In 2010, the governments spent $___________trillion on things like national defense, parks, education, and government employees salaries. $___________trillion on things transfer programs like social security. $___________billion on interest on debt. $__________billion on subsidies.

To find out where your income taxes are going: Federal: Colorado:

To find the amount of the yearly deficit, take total receipts minus total expenditures.

When the US government spends more than it collects in taxes, it ________________ to make up the difference. A bond is like an IOU. - People who buy bonds are lending the government money now. -The government promises to pay them back later.

U.S. debt is now equal to economy By Richard Wolf USA Today 1/8/2012 WASHINGTON The soaring national debt has reached a symbolic tipping point: It's now as big as the entire U.S. economy. The amount of money the federal government owes to its creditors, combined with IOUs to government retirement and other programs, now tops $15.23 trillion. That's roughly equal to the value of all goods and services the U.S. economy produces in one year: $15.17 trillion as of September, the latest estimate. Private projections show the economy likely grew to about $15.3 trillion by December a level the debt is likely to surpass this month. "The 100% mark means that your entire debt is as big as everything you're producing in your country," says Steve Bell of the Bipartisan Policy Center, which has proposed cutting nearly $6 trillion in red ink over 10 years. "Clearly, that can't continue." Long-term projections suggest the debt will continue to grow faster than the economy, which would have to expand by at least 6% a year to keep pace. President Obama's 2012 budget shows the debt soaring past $26 trillion a decade from now. Last summer's deficit reduction deal could reduce that to $24 trillion. Many economists, such as the Brookings Institution's William Gale, say a better measure of the nation's debt is how much the government owes creditors, not counting $4.7 trillion owed to future Social Security recipients and other government beneficiaries. By that measure, the debt is roughly a third less: $10.5 trillion, or nearly 70% the size of the economy. That is still high by historic standards. The total national debt topped the size of the economy for three years during and after World War II. It dropped to 32.5% of the economy by 1981, then began a steady climb under President Reagan, doubling over the next 12 years. The combination of recession and stimulus spending caused it to soar again under Obama. Among advanced economies, only Greece, Iceland, Ireland, Italy, Japan and Portugal have debts larger than their economies. Greece, Ireland, Portugal and Italy are at the root of the European debt crisis. The first three needed bailouts from European central banks; Italy's books are monitored by the International Monetary Fund. The White House and Congress agreed in August to cut about $1 trillion from federal agencies over 10 years. An additional $1.2 trillion in automatic spending cuts looms beginning next year if lawmakers can't agree on a better way to do it. Economist Mark Zandi of Moody's Analytics says reaching the 100% mark shows "the grave need to address our long-term fiscal problems."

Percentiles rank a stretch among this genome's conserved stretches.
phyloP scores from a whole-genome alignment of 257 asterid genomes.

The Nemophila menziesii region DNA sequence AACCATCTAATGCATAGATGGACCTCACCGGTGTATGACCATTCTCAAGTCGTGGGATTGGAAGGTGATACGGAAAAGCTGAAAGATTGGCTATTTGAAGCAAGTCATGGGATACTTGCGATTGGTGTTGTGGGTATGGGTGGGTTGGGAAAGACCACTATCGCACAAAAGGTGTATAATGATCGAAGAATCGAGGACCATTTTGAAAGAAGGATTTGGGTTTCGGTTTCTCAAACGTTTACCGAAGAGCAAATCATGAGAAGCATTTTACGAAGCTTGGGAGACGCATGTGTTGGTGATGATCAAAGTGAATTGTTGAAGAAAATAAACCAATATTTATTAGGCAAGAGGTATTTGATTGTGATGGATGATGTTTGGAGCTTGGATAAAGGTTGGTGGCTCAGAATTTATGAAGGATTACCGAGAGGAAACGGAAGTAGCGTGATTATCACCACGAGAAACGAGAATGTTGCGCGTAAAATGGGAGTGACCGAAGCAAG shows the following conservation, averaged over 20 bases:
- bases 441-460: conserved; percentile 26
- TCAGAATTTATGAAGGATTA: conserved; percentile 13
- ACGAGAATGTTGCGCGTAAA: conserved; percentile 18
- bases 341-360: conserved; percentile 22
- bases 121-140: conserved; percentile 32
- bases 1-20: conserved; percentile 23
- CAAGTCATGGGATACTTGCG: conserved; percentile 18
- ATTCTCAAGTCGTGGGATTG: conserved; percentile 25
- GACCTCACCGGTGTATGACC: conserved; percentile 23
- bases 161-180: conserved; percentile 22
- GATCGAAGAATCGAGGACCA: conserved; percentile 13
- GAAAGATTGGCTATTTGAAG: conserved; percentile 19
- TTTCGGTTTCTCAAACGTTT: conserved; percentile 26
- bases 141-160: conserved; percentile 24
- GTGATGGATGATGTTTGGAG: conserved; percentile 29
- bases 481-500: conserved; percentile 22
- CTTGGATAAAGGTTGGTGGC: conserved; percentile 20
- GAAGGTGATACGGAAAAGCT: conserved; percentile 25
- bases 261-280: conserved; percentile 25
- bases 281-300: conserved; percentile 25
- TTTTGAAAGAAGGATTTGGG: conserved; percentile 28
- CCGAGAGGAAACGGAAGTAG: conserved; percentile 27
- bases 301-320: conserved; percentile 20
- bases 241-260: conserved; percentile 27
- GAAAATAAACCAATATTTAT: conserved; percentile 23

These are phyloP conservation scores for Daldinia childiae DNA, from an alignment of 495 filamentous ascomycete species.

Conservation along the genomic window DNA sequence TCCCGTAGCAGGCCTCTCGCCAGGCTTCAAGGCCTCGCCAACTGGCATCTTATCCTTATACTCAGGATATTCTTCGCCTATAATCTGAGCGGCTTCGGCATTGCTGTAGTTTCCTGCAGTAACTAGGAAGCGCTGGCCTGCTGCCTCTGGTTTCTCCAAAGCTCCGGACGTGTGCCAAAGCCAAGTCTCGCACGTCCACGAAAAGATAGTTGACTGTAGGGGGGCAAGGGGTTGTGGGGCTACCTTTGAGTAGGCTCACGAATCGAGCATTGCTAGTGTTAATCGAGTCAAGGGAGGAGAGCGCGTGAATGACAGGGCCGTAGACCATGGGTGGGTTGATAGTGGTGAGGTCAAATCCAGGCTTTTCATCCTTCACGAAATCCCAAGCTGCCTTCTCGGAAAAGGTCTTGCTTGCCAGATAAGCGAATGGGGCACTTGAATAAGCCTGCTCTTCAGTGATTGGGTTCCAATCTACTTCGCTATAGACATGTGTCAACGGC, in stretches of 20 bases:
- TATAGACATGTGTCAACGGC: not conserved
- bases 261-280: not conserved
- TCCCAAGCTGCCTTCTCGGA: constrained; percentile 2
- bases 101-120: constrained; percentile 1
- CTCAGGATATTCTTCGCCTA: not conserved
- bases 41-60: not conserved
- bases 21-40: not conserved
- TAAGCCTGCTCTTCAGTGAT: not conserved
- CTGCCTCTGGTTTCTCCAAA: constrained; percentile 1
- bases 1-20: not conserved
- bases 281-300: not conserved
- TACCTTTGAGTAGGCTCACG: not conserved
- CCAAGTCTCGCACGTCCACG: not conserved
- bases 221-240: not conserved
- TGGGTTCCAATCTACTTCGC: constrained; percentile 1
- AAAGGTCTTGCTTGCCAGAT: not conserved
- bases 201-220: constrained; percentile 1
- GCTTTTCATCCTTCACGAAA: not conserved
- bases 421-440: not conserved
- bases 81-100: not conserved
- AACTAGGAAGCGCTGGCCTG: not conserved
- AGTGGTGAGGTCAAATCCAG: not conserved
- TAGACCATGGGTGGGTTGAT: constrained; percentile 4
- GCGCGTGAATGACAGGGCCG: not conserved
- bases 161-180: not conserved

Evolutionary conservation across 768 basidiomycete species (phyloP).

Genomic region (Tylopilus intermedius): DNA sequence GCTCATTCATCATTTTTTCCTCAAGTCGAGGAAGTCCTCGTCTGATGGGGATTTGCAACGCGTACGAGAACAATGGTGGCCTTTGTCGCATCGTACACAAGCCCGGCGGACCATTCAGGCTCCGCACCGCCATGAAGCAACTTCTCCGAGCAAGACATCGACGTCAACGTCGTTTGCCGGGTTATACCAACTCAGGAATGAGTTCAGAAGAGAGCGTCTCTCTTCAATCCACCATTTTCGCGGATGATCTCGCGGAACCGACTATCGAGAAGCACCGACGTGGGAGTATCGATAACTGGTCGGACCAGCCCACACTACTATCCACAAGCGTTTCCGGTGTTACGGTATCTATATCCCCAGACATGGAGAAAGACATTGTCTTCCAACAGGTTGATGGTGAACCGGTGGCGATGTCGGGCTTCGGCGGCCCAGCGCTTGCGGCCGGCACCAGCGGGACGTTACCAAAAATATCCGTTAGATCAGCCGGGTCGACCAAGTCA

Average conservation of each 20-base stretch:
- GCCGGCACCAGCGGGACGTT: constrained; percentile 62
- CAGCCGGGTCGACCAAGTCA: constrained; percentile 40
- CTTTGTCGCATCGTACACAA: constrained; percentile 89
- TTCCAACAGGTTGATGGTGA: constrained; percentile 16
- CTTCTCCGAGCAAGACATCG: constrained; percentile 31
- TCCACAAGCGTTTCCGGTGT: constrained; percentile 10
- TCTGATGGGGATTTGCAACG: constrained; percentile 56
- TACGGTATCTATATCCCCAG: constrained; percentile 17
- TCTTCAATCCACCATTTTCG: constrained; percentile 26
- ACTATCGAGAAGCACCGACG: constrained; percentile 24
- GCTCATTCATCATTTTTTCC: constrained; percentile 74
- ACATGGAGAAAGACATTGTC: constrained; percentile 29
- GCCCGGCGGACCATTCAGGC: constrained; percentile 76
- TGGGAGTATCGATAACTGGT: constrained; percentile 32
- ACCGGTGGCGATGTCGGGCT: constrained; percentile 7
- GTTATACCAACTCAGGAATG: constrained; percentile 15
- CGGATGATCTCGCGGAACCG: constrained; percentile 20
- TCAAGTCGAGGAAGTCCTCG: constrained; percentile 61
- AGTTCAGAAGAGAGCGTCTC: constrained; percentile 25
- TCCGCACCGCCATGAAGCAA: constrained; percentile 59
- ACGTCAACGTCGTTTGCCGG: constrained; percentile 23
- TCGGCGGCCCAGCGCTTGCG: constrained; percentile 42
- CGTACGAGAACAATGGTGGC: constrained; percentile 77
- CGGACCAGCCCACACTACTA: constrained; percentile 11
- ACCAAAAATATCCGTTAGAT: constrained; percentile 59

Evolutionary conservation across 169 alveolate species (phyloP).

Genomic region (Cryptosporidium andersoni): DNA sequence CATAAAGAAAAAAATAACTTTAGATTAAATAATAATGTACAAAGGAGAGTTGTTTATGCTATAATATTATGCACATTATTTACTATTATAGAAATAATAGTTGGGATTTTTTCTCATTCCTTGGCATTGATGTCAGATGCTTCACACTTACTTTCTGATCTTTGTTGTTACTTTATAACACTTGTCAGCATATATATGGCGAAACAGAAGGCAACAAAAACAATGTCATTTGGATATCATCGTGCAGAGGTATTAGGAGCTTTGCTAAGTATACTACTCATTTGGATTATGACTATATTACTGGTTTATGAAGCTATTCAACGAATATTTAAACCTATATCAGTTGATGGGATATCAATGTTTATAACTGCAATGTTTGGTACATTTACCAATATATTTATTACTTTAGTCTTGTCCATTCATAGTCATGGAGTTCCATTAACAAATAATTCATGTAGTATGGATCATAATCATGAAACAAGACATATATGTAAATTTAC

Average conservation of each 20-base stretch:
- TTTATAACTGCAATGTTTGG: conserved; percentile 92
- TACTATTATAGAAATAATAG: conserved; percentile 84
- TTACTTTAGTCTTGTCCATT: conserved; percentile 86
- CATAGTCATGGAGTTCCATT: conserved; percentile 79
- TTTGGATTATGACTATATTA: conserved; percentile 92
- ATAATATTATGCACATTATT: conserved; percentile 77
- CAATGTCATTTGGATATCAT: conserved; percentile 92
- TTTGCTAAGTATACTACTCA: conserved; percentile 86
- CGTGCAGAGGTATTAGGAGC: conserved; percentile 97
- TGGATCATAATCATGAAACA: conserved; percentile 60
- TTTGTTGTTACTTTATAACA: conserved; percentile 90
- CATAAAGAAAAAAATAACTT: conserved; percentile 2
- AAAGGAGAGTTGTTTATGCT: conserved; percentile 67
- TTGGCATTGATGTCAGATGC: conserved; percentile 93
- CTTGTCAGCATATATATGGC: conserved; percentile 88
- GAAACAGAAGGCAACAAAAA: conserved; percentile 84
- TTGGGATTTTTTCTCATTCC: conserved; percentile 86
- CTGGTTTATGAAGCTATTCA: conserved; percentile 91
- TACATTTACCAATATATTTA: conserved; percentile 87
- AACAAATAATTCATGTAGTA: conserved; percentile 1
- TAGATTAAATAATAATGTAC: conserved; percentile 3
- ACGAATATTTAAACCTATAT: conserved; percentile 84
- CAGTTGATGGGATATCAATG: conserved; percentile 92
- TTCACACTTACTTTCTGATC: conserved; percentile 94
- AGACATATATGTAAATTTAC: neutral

From the CBO: Projected Outlays and Revenues as % of GDP


__________________________________________________________________________________ Summary Governments are often inefficient, due to incentives. Regulations can be helpful or harmful, they all come with costs, and good intentions are not enough. Economics gives a framework for considering the optimal size of government. Taxes are necessary but also impose costs. The government spends more than it collects.